these London streets

Old houses carry in their bones
tales that the children
told each other, songs
sung by mothers, widows tears
and the long rumours
of the years but more
the stones quarried from the mountain
redefined still know
shapes of living things

Old bodies
retaining all that was once was
are here, under the floorboards
deep as tale
their builder sensed
but could not know
The broken window leaves a trace
of fingers that pinched
the greying putty, held the glass
we cannot see, but know

There are hauntings
in old houses, hints of the painter
chips where the paintings
hung and delicate
threads of stories traced on a ceiling
read by children before the lights went out.
These floorboards
bear the marks of cots
and cradle runners

The attic window
open to the wind still whispers
as in her bones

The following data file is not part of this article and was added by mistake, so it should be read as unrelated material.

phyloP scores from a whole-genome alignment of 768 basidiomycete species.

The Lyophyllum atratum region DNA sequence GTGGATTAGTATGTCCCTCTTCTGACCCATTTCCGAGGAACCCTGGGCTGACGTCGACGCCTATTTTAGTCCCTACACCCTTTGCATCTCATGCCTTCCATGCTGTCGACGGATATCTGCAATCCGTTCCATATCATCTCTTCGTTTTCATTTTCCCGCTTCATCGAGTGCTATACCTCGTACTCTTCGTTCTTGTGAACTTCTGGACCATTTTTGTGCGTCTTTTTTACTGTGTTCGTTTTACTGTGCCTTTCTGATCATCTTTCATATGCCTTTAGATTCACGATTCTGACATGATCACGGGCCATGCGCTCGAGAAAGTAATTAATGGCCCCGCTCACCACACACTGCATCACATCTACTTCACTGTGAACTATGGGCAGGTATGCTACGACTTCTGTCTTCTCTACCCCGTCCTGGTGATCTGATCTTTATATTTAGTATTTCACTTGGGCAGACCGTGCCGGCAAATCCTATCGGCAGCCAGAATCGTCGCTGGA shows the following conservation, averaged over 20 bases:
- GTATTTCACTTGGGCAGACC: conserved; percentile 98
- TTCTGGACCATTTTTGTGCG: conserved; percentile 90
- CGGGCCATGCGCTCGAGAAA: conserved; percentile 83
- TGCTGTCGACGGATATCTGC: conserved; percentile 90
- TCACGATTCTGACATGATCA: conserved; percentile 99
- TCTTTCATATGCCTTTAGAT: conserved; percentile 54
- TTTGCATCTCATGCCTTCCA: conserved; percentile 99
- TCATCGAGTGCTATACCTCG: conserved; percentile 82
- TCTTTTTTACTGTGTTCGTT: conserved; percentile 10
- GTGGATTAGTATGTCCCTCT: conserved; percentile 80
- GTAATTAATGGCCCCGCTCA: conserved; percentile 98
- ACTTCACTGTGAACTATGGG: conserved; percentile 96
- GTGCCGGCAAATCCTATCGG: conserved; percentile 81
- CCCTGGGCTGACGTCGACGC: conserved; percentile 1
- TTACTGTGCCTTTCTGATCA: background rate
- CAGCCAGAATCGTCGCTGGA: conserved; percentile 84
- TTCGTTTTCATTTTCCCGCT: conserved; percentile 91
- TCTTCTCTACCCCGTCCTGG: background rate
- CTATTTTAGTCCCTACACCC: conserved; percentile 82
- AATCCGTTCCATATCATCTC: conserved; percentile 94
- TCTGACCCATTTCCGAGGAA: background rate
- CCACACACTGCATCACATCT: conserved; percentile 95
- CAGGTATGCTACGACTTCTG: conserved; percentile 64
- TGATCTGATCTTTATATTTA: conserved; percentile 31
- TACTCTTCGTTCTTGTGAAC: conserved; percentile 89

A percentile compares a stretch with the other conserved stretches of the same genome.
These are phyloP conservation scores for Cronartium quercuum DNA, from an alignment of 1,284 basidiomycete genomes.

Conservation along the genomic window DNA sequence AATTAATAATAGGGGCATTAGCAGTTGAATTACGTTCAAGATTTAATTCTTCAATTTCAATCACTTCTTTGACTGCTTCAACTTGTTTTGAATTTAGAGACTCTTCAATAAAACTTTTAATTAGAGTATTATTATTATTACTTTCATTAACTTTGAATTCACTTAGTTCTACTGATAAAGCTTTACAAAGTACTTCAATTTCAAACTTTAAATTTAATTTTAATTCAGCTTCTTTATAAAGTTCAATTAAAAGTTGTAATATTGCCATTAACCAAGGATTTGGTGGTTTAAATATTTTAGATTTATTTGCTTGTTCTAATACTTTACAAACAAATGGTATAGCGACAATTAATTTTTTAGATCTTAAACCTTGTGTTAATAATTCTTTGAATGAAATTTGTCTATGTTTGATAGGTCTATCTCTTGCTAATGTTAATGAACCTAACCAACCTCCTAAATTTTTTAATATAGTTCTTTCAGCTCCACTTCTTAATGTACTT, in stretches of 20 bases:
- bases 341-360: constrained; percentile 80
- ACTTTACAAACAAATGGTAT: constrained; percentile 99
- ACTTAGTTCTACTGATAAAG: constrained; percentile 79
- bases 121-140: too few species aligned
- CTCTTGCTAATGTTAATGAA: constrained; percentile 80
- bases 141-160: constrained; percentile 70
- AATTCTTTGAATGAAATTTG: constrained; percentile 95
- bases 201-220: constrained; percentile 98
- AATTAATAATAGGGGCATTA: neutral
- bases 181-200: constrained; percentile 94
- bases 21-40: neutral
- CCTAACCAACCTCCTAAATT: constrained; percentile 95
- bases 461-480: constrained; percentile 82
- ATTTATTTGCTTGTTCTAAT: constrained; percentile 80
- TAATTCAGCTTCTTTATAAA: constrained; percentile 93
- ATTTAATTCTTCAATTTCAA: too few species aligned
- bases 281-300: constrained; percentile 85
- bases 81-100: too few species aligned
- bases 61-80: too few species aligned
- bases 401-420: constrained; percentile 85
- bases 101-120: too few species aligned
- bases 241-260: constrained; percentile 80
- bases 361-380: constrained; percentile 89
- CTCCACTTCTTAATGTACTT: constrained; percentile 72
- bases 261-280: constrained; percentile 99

the old ballerina dances
a ballet long forgotten
in the dust

Posted by: cronelogical | October 17, 2007

Out of the heart’s memory

Read More…

Posted by: cronelogical | September 19, 2007

Beautiful Island Naia’s places

Posted by: cronelogical | September 18, 2007

A link to a site of exceptional beauty

Posted by: cronelogical | September 18, 2007

Elizabeth Lilly to the official, May 8, 1854

Sir I beg most respectfuly to state that I am under the disagreable nesessity of requesting your ade, in behalf of my family
seeing that they are starving for want of food, which I cannot provide for them which you know, Sir, must be hart breaking
to a mother and if it is in your power to send me an order on Mr Sinclair’s for some flour tea and sugar you would much oblige
me as wel as relive me and my family from our miserable situation, and if it is not in your power be so kind as to write to
the Governor and let him know our miserable situation and your Humble Petitioner will ever for you pray.

P.S.Please favour me with an answer as soon as possible

(Signed) Elizabeth Lilly

Posted by: cronelogical | September 18, 2007

The Settler’s Wife

1854, the settler’s wife, her husband sentenced to fifteen years for stealing sheep.  Herein the official’s list of her possessions:

Two old tables, three old stools, two cooking pots of iron,